2 - Save what you do not spend
“We no longer live life. We consume it.”-Vicki Robin
“It’s amazing how fast later comes when you buy now!”-Milton Berlet
“I have enough money to last me the rest of my life, unless I buy something.”-Jackie Mason
“Money brings you the women you want, struggle brings you the women you need.”-Habeeb Akande
“You will never have an income nearly sufficient for your wants. Your wants will always grow faster than your income.”
“A nickel ain’t worth a dime anymore”-Yogi Berra
Don‘t Make This Mistake!
The biggest mistake you can make is assuming you don't have any money to save. If you earn an income, it's simply a matter of how you're spending it. If you make paying yourself first a priority for your future, you will find money to save each month. The longer you wait the more money you will need to save to make up for lost time.
If you saved $500 a month, and assuming a modest growth rate of 6%, you would have amassed - in 40 years - a million dollars. If you would like to have a million dollars in 20 years, be prepared to put a side 4 times more ($2,165) per a month.
Calculations link (Excel spreadsheet)
Cash is king
The best way to have control of your spending is to have a visual aid and cash does this perfectly.
The easiest way to differentiate between a credit card and cash is by keeping in mind that a credit card is a way to ”pay later,” and cash is the way to ”pay now”. Cash tends to make people think twice before buying something they can’t afford and it helps you see the results and the consequences immediately in your wallet. Paying on credit is how people get into big trouble, in most cases because of big purchases. People put too much on their card and spend the next four to six months, or more, paying it off along with a hefty interest. Carrying too much debt can be dangerous as there is a possibility of unforeseen problems arising during the year which could lead to a financial crisis. For those who want to avoid a debt trap, cash is advisable, as it prevents people from going deep into debt because one tends to use cash only for necessary purchases.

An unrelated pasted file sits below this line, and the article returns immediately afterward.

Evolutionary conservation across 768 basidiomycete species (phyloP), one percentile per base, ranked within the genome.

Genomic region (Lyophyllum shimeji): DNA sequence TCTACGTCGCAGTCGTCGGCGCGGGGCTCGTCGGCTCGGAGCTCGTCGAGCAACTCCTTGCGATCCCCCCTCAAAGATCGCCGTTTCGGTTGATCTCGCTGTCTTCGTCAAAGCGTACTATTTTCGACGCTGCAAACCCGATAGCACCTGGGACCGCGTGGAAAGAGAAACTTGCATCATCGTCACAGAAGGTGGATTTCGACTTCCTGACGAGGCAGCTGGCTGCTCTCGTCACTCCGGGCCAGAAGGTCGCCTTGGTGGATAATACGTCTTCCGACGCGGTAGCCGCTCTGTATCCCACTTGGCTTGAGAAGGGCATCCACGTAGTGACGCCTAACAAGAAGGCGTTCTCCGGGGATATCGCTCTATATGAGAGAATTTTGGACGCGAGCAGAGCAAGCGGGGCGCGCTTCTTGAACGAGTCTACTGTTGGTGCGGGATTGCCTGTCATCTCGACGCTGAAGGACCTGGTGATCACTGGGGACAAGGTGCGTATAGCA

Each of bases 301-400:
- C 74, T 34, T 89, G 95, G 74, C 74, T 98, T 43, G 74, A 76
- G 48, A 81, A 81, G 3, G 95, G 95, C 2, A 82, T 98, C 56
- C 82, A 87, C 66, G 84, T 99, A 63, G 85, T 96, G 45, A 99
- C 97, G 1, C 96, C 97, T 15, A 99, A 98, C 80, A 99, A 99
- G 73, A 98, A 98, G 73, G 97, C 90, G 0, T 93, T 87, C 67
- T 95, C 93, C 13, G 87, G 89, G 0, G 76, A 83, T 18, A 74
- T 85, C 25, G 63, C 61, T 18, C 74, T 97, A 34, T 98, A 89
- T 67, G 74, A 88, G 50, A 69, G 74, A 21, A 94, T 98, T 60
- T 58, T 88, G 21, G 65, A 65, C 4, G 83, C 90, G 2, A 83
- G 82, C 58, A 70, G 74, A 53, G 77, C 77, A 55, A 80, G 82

The decision of whether to pay by credit card or cash falls somewhere between keeping up appearances and the desire to remain debt-free.
Debit card vs. Credit card
Using your debit card is not the same as using cash. Debit cards also have a downside if you don’t keep track of your purchases; you’ll find out too late that your bank account has been overdrawn and that can cost penalty fees and service charges, which can sometimes represent up to 25% of the balance; that is an expensive debit card compared to a credit card if you ask me (Find out how much your debit card cost here). With credit cards, one can avoid overdrawing his/her bank account. A credit card, on the other hand, allows you to borrow money for almost two months for free (a month before the bill comes and 26-29 day grace period to pay it off). A credit card also still allows you to continue earning interest on your funds that are resting in the bank within that grace period. Of course, if you delay paying the credit card bill into the next month or longer, any interest earned on your bank account may be outweighed by the interest accrued on the credit card bill.
If you limit your purchases to a reasonable amount and you pay off your bills on time, a credit card can provide lots of cheap convenience. You'll enjoy the free loan and still have records of your purchases. But if you tend to rack up bills or have a hard time paying them, a debit card will help ensure they don't go unpaid and can be a good way to restrict your spending.
You can calculate this ratio by dividing what you save every month by your gross monthly income. This ratio is the percentage of your income that goes to build your financial freedom.
As the “Budget guidelines” section on the “Spend less than you earn” page suggested your savings portion should be at least 10% of your income. Now! At this point if you manage to stick to the “G.O.O.D.” plan and pay down your debt, you should be able to carry on paying yourself that 25% (as per the budget guidelines: 15% Debt +10% Savings) of your gross salary.
Some advisers will tell you:
You will need to establish an emergency reserve to save for the unexpected.
You will need a three month’s living expenses account in case you lose your job.
You will need a six month’s living expenses account for medical expenses in case of an accident.
You will need a short-term saving account for money that you set aside for expenses such as a vacation, a computer, a car, etc.
Blah blah blah…
As you have probably guessed, I don't particularly agree with that approach either. You can have as many accounts as you want, but if you’re not consistent on saving your money, you’re not going to be able to put any money in them.